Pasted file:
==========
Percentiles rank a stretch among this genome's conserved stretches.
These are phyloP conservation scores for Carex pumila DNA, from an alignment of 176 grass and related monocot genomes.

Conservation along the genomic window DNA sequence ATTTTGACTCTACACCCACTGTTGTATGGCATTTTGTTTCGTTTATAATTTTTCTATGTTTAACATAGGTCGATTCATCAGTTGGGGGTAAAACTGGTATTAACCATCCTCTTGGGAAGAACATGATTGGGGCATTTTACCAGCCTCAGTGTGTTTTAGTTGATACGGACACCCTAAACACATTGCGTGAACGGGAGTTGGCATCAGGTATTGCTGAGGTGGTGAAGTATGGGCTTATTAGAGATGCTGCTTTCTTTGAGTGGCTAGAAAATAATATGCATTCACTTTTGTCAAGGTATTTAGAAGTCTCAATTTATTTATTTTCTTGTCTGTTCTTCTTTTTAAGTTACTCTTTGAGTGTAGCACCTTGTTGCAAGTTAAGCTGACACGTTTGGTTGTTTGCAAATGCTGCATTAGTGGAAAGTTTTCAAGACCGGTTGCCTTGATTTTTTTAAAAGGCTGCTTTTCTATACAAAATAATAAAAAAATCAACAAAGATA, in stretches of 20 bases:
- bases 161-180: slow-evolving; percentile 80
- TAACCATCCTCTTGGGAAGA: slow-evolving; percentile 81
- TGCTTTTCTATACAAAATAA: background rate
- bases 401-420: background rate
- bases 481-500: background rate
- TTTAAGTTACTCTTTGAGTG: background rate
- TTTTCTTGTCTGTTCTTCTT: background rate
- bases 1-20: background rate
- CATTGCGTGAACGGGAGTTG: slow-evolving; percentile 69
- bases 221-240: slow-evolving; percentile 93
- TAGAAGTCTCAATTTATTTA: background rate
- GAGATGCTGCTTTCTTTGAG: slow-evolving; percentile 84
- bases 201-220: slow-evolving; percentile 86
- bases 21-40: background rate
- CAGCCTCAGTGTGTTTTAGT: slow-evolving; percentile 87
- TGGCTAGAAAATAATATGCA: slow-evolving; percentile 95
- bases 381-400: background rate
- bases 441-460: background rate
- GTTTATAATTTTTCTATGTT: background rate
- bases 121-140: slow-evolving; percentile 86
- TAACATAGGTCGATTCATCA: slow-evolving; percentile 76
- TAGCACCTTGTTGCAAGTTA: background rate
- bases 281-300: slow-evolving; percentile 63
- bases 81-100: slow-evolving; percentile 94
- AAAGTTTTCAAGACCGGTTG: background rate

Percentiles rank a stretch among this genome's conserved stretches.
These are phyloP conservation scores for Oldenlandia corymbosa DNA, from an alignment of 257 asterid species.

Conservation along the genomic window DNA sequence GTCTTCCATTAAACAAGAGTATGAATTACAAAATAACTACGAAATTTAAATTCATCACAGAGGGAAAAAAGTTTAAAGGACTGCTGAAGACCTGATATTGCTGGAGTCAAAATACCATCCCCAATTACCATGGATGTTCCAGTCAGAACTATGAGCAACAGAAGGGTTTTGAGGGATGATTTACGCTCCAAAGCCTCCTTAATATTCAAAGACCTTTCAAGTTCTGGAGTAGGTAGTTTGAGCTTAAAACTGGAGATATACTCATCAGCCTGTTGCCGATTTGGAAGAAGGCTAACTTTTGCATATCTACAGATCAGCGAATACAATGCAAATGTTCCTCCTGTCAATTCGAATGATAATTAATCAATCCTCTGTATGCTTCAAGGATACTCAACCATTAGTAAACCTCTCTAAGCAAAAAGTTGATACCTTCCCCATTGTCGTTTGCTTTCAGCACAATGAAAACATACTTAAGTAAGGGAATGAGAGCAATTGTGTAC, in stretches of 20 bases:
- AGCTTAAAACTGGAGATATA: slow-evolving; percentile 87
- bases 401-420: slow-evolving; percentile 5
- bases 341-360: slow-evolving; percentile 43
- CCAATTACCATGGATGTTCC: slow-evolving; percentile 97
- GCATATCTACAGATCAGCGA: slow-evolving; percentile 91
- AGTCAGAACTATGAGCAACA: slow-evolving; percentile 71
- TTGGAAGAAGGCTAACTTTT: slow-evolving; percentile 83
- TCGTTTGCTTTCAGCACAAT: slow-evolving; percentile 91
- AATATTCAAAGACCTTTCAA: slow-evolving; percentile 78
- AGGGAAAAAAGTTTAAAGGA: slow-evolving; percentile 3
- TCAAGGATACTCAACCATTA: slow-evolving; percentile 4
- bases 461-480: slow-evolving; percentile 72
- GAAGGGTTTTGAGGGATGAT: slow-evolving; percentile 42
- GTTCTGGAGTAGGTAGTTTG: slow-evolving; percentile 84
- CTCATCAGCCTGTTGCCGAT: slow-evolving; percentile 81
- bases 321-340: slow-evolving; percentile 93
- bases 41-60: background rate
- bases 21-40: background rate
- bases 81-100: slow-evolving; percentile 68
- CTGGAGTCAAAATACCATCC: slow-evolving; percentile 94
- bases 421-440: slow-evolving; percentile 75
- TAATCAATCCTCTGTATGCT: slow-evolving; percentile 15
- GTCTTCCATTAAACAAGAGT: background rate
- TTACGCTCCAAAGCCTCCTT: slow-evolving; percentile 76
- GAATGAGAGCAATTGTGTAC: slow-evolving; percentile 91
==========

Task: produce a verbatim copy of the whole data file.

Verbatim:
Percentiles rank a stretch among this genome's conserved stretches.
These are phyloP conservation scores for Carex pumila DNA, from an alignment of 176 grass and related monocot genomes.

Conservation along the genomic window DNA sequence ATTTTGACTCTACACCCACTGTTGTATGGCATTTTGTTTCGTTTATAATTTTTCTATGTTTAACATAGGTCGATTCATCAGTTGGGGGTAAAACTGGTATTAACCATCCTCTTGGGAAGAACATGATTGGGGCATTTTACCAGCCTCAGTGTGTTTTAGTTGATACGGACACCCTAAACACATTGCGTGAACGGGAGTTGGCATCAGGTATTGCTGAGGTGGTGAAGTATGGGCTTATTAGAGATGCTGCTTTCTTTGAGTGGCTAGAAAATAATATGCATTCACTTTTGTCAAGGTATTTAGAAGTCTCAATTTATTTATTTTCTTGTCTGTTCTTCTTTTTAAGTTACTCTTTGAGTGTAGCACCTTGTTGCAAGTTAAGCTGACACGTTTGGTTGTTTGCAAATGCTGCATTAGTGGAAAGTTTTCAAGACCGGTTGCCTTGATTTTTTTAAAAGGCTGCTTTTCTATACAAAATAATAAAAAAATCAACAAAGATA, in stretches of 20 bases:
- bases 161-180: slow-evolving; percentile 80
- TAACCATCCTCTTGGGAAGA: slow-evolving; percentile 81
- TGCTTTTCTATACAAAATAA: background rate
- bases 401-420: background rate
- bases 481-500: background rate
- TTTAAGTTACTCTTTGAGTG: background rate
- TTTTCTTGTCTGTTCTTCTT: background rate
- bases 1-20: background rate
- CATTGCGTGAACGGGAGTTG: slow-evolving; percentile 69
- bases 221-240: slow-evolving; percentile 93
- TAGAAGTCTCAATTTATTTA: background rate
- GAGATGCTGCTTTCTTTGAG: slow-evolving; percentile 84
- bases 201-220: slow-evolving; percentile 86
- bases 21-40: background rate
- CAGCCTCAGTGTGTTTTAGT: slow-evolving; percentile 87
- TGGCTAGAAAATAATATGCA: slow-evolving; percentile 95
- bases 381-400: background rate
- bases 441-460: background rate
- GTTTATAATTTTTCTATGTT: background rate
- bases 121-140: slow-evolving; percentile 86
- TAACATAGGTCGATTCATCA: slow-evolving; percentile 76
- TAGCACCTTGTTGCAAGTTA: background rate
- bases 281-300: slow-evolving; percentile 63
- bases 81-100: slow-evolving; percentile 94
- AAAGTTTTCAAGACCGGTTG: background rate

Percentiles rank a stretch among this genome's conserved stretches.
These are phyloP conservation scores for Oldenlandia corymbosa DNA, from an alignment of 257 asterid species.

Conservation along the genomic window DNA sequence GTCTTCCATTAAACAAGAGTATGAATTACAAAATAACTACGAAATTTAAATTCATCACAGAGGGAAAAAAGTTTAAAGGACTGCTGAAGACCTGATATTGCTGGAGTCAAAATACCATCCCCAATTACCATGGATGTTCCAGTCAGAACTATGAGCAACAGAAGGGTTTTGAGGGATGATTTACGCTCCAAAGCCTCCTTAATATTCAAAGACCTTTCAAGTTCTGGAGTAGGTAGTTTGAGCTTAAAACTGGAGATATACTCATCAGCCTGTTGCCGATTTGGAAGAAGGCTAACTTTTGCATATCTACAGATCAGCGAATACAATGCAAATGTTCCTCCTGTCAATTCGAATGATAATTAATCAATCCTCTGTATGCTTCAAGGATACTCAACCATTAGTAAACCTCTCTAAGCAAAAAGTTGATACCTTCCCCATTGTCGTTTGCTTTCAGCACAATGAAAACATACTTAAGTAAGGGAATGAGAGCAATTGTGTAC, in stretches of 20 bases:
- AGCTTAAAACTGGAGATATA: slow-evolving; percentile 87
- bases 401-420: slow-evolving; percentile 5
- bases 341-360: slow-evolving; percentile 43
- CCAATTACCATGGATGTTCC: slow-evolving; percentile 97
- GCATATCTACAGATCAGCGA: slow-evolving; percentile 91
- AGTCAGAACTATGAGCAACA: slow-evolving; percentile 71
- TTGGAAGAAGGCTAACTTTT: slow-evolving; percentile 83
- TCGTTTGCTTTCAGCACAAT: slow-evolving; percentile 91
- AATATTCAAAGACCTTTCAA: slow-evolving; percentile 78
- AGGGAAAAAAGTTTAAAGGA: slow-evolving; percentile 3
- TCAAGGATACTCAACCATTA: slow-evolving; percentile 4
- bases 461-480: slow-evolving; percentile 72
- GAAGGGTTTTGAGGGATGAT: slow-evolving; percentile 42
- GTTCTGGAGTAGGTAGTTTG: slow-evolving; percentile 84
- CTCATCAGCCTGTTGCCGAT: slow-evolving; percentile 81
- bases 321-340: slow-evolving; percentile 93
- bases 41-60: background rate
- bases 21-40: background rate
- bases 81-100: slow-evolving; percentile 68
- CTGGAGTCAAAATACCATCC: slow-evolving; percentile 94
- bases 421-440: slow-evolving; percentile 75
- TAATCAATCCTCTGTATGCT: slow-evolving; percentile 15
- GTCTTCCATTAAACAAGAGT: background rate
- TTACGCTCCAAAGCCTCCTT: slow-evolving; percentile 76
- GAATGAGAGCAATTGTGTAC: slow-evolving; percentile 91